NICOLA Sturgeon said last September that she would consider giving Scottish residents a fixed payment each week whether they have a job or not. This is the so-called Universal Basic Income (UBI) that gives weekly cash payments to everyone, for life.

This could well be a welcome change to the current benefits schemes being operated in Britain. It’s not that the current system is broken, but it was designed for a bygone era. It has become cumbersome and unjust. Think homelessness, think food banks.

The primary purpose of UBI would be to provide basic economic security to everyone, without behavioural conditions attached. It would be paid as an absolute right.

Critics often say such schemes would cause an increase in unemployment and draw in losers from other countries. They also say that UBI is unaffordable.

The concept of UBI is not new; it has been around for a very long time and in recent decades there have been several pilot schemes in, for example, Africa, India, and South America. There have been initial variations in unemployment, but the long-term advantages to the economy and to the general welfare of individuals and their communities have been positive and substantial.

It’s true, of course, that a small number of people will not work, but these people would not have worked anyway. Most people are ambitious and want to improve themselves and a UBI received regularly gives them the security that they need to pursue work as a creative activity rather than labour-dependent wages for a job they may not be happy with.

People are more productive when they are stress-free and have a greater input into society by either volunteering or taking on additional paid work. Entrepreneurs and inventors can also put to use their ingenuity and imagination without worrying about business failure. UBI gives freedom and dignity and is equitable in a way that the current benefits system is not.

As for affordability, that too has practical solutions. For example, the current tax system and benefit payments can be realigned. Also “corporate warfare” which costs the country billions can be diverted for public good and tax loopholes can be closed. While the average waged labourer has his or her taxes deducted at source, many businesses avoid paying tax through ‘tax mechanisms’ that allow them to do just that. In reality these are legal loopholes created by the rich for the rich to help them pay the least amount of tax possible. The Panama and Paradise papers provided enough evidence of these smoke and mirror activities. Should the government wish, the revenue brought in by closing these escape routes to tax havens would be sufficient to pay for UBI without any additional cost to the Exchequer.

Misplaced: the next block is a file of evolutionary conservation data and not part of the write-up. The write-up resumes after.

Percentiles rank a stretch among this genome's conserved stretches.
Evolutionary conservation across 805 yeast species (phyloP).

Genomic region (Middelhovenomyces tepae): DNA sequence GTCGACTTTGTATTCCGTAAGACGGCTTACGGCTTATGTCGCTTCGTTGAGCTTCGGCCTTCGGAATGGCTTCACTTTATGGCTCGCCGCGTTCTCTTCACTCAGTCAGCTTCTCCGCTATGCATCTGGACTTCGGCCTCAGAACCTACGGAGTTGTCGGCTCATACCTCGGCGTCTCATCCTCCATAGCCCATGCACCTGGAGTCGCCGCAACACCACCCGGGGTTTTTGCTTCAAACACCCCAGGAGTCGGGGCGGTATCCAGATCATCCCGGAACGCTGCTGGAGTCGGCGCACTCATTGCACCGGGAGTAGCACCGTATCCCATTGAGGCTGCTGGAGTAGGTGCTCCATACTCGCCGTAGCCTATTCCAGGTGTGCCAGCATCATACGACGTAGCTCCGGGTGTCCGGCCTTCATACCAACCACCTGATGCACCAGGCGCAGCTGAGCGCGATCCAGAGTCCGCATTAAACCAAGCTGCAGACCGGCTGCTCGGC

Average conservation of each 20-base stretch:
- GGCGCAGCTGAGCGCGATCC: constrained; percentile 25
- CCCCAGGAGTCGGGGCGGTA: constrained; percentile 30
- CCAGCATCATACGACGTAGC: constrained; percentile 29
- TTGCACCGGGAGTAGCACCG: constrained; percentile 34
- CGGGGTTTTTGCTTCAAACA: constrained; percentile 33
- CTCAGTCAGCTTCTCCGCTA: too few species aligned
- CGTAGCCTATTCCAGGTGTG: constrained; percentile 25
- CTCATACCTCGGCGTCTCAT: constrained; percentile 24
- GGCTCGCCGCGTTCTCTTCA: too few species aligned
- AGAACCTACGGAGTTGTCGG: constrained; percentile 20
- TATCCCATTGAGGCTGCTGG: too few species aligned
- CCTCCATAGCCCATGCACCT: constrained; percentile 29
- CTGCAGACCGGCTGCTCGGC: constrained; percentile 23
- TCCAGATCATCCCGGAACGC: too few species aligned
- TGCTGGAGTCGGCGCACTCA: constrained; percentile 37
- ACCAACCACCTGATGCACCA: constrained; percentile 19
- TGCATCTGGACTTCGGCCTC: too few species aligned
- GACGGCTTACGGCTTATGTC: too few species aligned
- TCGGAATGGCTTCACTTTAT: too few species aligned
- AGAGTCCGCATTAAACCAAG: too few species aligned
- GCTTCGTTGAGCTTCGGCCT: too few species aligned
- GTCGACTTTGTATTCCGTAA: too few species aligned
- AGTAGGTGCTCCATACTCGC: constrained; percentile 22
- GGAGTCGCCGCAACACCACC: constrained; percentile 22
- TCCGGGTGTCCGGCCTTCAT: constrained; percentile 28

Some critics also say that charities are doing enough for the poor and needy. There are more than 190,000 (and increasing) registered charities in the UK. But the performance of these charities is disgraceful with less than half of the average collections by charities going to the causes they represent. One well known cancer charity was in the news for spending as little as 3% of the donations it received on its declared cause while the rest went to ‘administrative expenses’. Reliance on discretionary charity can be precarious, as most of the funding does not appear to help those in need.

With UBI, begging on the street would disappear. Much of the homeless problem would disappear. Most of the indignities of poverty would disappear, such as food banks or children going hungry.

This approach to human dignity is fundamentally an Islamic principle. The first incitement in the Quran is to become benefactors of humanity by sharing inherited social wealth; to spend money, despite the desire to hold on to it, for those in need. The wealth of society, the Quran says, belongs to all its members; it decrees to compensate every individual and for each person to look after each other’s interests. This is real social welfare.

The current benefits system is hanging on a very shaky nail. It stigmatises people, it’s precarious and provides no stability or permanent security. Insecure people are not rational, especially when faced with an uncertain future.

This causes division in society, fuels alcohol and substance abuse, and is dangerous and volatile. The extreme right, as seen in recent years, has taken advantage of this to create tension within communities, especially amongst migrant and religious groups. To provide basic financial security unconditionally for everyone might well be the foundation for a peaceful and harmonious society.

People should have an inalienable right to a regular secure basic income, giving them and their families dignity and freedom from stigma and poverty. The Scottish Government has already reflected this in some benefits such as cost-free medicine prescriptions, which was a cost on illness that the most vulnerable could least afford.

If Nicola Sturgeon and the SNP were to adopt UBI, it would be recognition that every one of us deserves dignity and not charity.

Paigham Mustafa
Address supplied